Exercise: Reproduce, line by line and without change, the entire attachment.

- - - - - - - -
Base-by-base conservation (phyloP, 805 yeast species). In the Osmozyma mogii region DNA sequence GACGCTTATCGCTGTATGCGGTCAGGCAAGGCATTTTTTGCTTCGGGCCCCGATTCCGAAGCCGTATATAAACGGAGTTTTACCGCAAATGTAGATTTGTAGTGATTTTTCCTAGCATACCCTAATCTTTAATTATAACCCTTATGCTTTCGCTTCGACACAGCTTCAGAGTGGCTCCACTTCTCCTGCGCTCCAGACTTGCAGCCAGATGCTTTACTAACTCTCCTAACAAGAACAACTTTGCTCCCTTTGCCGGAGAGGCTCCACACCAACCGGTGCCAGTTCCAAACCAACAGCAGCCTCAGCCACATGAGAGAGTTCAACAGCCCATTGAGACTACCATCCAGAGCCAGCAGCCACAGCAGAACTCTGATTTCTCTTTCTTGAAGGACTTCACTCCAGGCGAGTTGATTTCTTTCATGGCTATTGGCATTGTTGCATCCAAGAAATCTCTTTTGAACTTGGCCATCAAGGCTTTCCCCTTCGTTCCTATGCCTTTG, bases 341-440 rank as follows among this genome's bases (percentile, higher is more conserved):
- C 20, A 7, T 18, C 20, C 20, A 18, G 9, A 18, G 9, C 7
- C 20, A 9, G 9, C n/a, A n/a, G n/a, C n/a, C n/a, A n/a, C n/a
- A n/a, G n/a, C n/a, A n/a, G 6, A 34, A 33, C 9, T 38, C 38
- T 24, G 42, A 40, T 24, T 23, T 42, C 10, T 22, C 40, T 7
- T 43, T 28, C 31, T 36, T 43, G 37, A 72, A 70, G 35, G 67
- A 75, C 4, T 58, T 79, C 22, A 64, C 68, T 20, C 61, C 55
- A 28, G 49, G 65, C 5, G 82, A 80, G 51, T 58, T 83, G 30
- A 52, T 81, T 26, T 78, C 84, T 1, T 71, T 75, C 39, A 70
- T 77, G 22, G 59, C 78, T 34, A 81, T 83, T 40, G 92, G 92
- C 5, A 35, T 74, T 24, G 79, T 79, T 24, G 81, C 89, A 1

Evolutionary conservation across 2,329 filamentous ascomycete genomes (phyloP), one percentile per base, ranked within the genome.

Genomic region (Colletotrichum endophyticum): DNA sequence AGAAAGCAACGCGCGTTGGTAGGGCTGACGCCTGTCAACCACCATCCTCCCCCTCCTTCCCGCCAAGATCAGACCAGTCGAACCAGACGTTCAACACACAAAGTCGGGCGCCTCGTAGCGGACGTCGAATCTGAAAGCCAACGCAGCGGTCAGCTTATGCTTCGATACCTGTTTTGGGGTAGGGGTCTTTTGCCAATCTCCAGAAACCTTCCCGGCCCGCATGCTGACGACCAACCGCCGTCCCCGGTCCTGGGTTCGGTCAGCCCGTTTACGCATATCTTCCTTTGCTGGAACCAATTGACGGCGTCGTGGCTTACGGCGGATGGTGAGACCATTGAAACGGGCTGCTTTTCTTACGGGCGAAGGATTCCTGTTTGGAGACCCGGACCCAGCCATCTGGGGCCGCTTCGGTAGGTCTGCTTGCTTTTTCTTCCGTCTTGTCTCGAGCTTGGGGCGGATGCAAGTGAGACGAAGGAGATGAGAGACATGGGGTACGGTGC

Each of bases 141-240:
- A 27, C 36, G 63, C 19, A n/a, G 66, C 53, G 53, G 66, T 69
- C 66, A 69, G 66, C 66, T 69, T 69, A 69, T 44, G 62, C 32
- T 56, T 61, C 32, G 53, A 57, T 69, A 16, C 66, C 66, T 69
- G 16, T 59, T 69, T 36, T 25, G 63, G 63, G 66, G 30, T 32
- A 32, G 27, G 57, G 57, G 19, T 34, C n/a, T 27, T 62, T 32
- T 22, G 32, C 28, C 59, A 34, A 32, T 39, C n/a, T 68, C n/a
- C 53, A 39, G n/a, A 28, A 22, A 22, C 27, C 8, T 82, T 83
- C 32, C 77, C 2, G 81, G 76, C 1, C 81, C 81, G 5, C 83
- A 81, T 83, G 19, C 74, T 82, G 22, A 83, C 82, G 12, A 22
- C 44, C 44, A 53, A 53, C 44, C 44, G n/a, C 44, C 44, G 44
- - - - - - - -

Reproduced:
Base-by-base conservation (phyloP, 805 yeast species). In the Osmozyma mogii region DNA sequence GACGCTTATCGCTGTATGCGGTCAGGCAAGGCATTTTTTGCTTCGGGCCCCGATTCCGAAGCCGTATATAAACGGAGTTTTACCGCAAATGTAGATTTGTAGTGATTTTTCCTAGCATACCCTAATCTTTAATTATAACCCTTATGCTTTCGCTTCGACACAGCTTCAGAGTGGCTCCACTTCTCCTGCGCTCCAGACTTGCAGCCAGATGCTTTACTAACTCTCCTAACAAGAACAACTTTGCTCCCTTTGCCGGAGAGGCTCCACACCAACCGGTGCCAGTTCCAAACCAACAGCAGCCTCAGCCACATGAGAGAGTTCAACAGCCCATTGAGACTACCATCCAGAGCCAGCAGCCACAGCAGAACTCTGATTTCTCTTTCTTGAAGGACTTCACTCCAGGCGAGTTGATTTCTTTCATGGCTATTGGCATTGTTGCATCCAAGAAATCTCTTTTGAACTTGGCCATCAAGGCTTTCCCCTTCGTTCCTATGCCTTTG, bases 341-440 rank as follows among this genome's bases (percentile, higher is more conserved):
- C 20, A 7, T 18, C 20, C 20, A 18, G 9, A 18, G 9, C 7
- C 20, A 9, G 9, C n/a, A n/a, G n/a, C n/a, C n/a, A n/a, C n/a
- A n/a, G n/a, C n/a, A n/a, G 6, A 34, A 33, C 9, T 38, C 38
- T 24, G 42, A 40, T 24, T 23, T 42, C 10, T 22, C 40, T 7
- T 43, T 28, C 31, T 36, T 43, G 37, A 72, A 70, G 35, G 67
- A 75, C 4, T 58, T 79, C 22, A 64, C 68, T 20, C 61, C 55
- A 28, G 49, G 65, C 5, G 82, A 80, G 51, T 58, T 83, G 30
- A 52, T 81, T 26, T 78, C 84, T 1, T 71, T 75, C 39, A 70
- T 77, G 22, G 59, C 78, T 34, A 81, T 83, T 40, G 92, G 92
- C 5, A 35, T 74, T 24, G 79, T 79, T 24, G 81, C 89, A 1

Evolutionary conservation across 2,329 filamentous ascomycete genomes (phyloP), one percentile per base, ranked within the genome.

Genomic region (Colletotrichum endophyticum): DNA sequence AGAAAGCAACGCGCGTTGGTAGGGCTGACGCCTGTCAACCACCATCCTCCCCCTCCTTCCCGCCAAGATCAGACCAGTCGAACCAGACGTTCAACACACAAAGTCGGGCGCCTCGTAGCGGACGTCGAATCTGAAAGCCAACGCAGCGGTCAGCTTATGCTTCGATACCTGTTTTGGGGTAGGGGTCTTTTGCCAATCTCCAGAAACCTTCCCGGCCCGCATGCTGACGACCAACCGCCGTCCCCGGTCCTGGGTTCGGTCAGCCCGTTTACGCATATCTTCCTTTGCTGGAACCAATTGACGGCGTCGTGGCTTACGGCGGATGGTGAGACCATTGAAACGGGCTGCTTTTCTTACGGGCGAAGGATTCCTGTTTGGAGACCCGGACCCAGCCATCTGGGGCCGCTTCGGTAGGTCTGCTTGCTTTTTCTTCCGTCTTGTCTCGAGCTTGGGGCGGATGCAAGTGAGACGAAGGAGATGAGAGACATGGGGTACGGTGC

Each of bases 141-240:
- A 27, C 36, G 63, C 19, A n/a, G 66, C 53, G 53, G 66, T 69
- C 66, A 69, G 66, C 66, T 69, T 69, A 69, T 44, G 62, C 32
- T 56, T 61, C 32, G 53, A 57, T 69, A 16, C 66, C 66, T 69
- G 16, T 59, T 69, T 36, T 25, G 63, G 63, G 66, G 30, T 32
- A 32, G 27, G 57, G 57, G 19, T 34, C n/a, T 27, T 62, T 32
- T 22, G 32, C 28, C 59, A 34, A 32, T 39, C n/a, T 68, C n/a
- C 53, A 39, G n/a, A 28, A 22, A 22, C 27, C 8, T 82, T 83
- C 32, C 77, C 2, G 81, G 76, C 1, C 81, C 81, G 5, C 83
- A 81, T 83, G 19, C 74, T 82, G 22, A 83, C 82, G 12, A 22
- C 44, C 44, A 53, A 53, C 44, C 44, G n/a, C 44, C 44, G 44